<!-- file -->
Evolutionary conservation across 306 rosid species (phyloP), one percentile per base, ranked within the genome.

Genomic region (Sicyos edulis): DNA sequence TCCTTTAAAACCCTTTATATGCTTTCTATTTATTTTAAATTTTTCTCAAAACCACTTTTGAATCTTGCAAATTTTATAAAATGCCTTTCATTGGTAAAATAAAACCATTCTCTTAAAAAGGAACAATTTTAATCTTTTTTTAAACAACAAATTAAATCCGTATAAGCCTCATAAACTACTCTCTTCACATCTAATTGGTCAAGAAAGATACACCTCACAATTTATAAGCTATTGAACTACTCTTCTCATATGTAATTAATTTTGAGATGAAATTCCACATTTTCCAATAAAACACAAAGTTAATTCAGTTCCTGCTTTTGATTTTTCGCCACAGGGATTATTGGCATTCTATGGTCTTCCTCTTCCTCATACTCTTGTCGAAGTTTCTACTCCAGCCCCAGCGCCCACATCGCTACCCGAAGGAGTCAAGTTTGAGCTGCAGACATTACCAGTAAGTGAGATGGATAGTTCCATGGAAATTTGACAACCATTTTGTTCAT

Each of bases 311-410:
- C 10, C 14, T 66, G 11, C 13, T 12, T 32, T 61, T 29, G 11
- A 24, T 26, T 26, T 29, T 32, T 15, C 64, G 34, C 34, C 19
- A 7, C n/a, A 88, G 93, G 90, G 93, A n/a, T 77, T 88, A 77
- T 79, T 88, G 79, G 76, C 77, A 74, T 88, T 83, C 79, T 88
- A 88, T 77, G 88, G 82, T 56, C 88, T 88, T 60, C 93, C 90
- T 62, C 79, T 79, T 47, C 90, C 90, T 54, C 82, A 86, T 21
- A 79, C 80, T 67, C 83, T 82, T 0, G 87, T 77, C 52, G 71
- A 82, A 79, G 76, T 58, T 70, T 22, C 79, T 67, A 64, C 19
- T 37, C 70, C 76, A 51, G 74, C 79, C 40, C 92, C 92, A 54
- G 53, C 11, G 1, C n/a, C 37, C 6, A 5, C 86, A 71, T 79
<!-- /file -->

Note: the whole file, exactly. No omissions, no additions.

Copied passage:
Evolutionary conservation across 306 rosid species (phyloP), one percentile per base, ranked within the genome.

Genomic region (Sicyos edulis): DNA sequence TCCTTTAAAACCCTTTATATGCTTTCTATTTATTTTAAATTTTTCTCAAAACCACTTTTGAATCTTGCAAATTTTATAAAATGCCTTTCATTGGTAAAATAAAACCATTCTCTTAAAAAGGAACAATTTTAATCTTTTTTTAAACAACAAATTAAATCCGTATAAGCCTCATAAACTACTCTCTTCACATCTAATTGGTCAAGAAAGATACACCTCACAATTTATAAGCTATTGAACTACTCTTCTCATATGTAATTAATTTTGAGATGAAATTCCACATTTTCCAATAAAACACAAAGTTAATTCAGTTCCTGCTTTTGATTTTTCGCCACAGGGATTATTGGCATTCTATGGTCTTCCTCTTCCTCATACTCTTGTCGAAGTTTCTACTCCAGCCCCAGCGCCCACATCGCTACCCGAAGGAGTCAAGTTTGAGCTGCAGACATTACCAGTAAGTGAGATGGATAGTTCCATGGAAATTTGACAACCATTTTGTTCAT

Each of bases 311-410:
- C 10, C 14, T 66, G 11, C 13, T 12, T 32, T 61, T 29, G 11
- A 24, T 26, T 26, T 29, T 32, T 15, C 64, G 34, C 34, C 19
- A 7, C n/a, A 88, G 93, G 90, G 93, A n/a, T 77, T 88, A 77
- T 79, T 88, G 79, G 76, C 77, A 74, T 88, T 83, C 79, T 88
- A 88, T 77, G 88, G 82, T 56, C 88, T 88, T 60, C 93, C 90
- T 62, C 79, T 79, T 47, C 90, C 90, T 54, C 82, A 86, T 21
- A 79, C 80, T 67, C 83, T 82, T 0, G 87, T 77, C 52, G 71
- A 82, A 79, G 76, T 58, T 70, T 22, C 79, T 67, A 64, C 19
- T 37, C 70, C 76, A 51, G 74, C 79, C 40, C 92, C 92, A 54
- G 53, C 11, G 1, C n/a, C 37, C 6, A 5, C 86, A 71, T 79